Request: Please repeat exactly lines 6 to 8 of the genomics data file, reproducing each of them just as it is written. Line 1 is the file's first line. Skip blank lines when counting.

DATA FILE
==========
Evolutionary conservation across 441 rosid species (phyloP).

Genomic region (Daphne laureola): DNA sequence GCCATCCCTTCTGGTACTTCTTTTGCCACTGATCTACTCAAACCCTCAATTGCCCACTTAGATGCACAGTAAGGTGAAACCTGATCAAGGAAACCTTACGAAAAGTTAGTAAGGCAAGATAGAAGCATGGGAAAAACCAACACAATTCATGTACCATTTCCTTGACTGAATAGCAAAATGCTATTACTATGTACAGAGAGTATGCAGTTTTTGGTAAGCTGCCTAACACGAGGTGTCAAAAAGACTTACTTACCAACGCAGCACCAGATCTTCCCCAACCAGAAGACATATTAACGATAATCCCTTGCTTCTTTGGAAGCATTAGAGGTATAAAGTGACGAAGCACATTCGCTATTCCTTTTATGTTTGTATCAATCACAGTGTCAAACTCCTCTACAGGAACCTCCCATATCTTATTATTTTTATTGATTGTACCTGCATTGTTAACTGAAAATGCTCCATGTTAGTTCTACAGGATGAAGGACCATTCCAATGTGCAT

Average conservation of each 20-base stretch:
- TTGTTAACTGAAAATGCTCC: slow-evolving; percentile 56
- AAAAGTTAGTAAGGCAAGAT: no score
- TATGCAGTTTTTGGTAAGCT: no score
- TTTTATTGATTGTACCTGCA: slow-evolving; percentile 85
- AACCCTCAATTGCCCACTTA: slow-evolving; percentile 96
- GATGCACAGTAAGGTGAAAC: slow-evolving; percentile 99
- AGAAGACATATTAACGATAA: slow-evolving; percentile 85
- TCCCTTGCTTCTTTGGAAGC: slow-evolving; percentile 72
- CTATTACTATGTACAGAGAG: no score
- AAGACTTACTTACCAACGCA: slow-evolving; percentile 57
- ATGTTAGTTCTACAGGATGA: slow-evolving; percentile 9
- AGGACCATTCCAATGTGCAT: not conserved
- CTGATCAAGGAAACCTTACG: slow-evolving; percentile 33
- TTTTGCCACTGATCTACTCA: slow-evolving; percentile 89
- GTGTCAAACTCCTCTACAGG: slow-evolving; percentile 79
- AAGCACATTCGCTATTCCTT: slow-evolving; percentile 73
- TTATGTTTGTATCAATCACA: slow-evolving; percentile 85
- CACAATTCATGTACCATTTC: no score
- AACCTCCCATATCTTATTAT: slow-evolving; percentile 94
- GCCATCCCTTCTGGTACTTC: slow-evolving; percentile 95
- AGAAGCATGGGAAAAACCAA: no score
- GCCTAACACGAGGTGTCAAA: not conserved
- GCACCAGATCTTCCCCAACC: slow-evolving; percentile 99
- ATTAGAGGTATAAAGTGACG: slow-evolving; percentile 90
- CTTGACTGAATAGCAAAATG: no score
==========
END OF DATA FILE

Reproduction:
- TATGCAGTTTTTGGTAAGCT: no score
- TTTTATTGATTGTACCTGCA: slow-evolving; percentile 85
- AACCCTCAATTGCCCACTTA: slow-evolving; percentile 96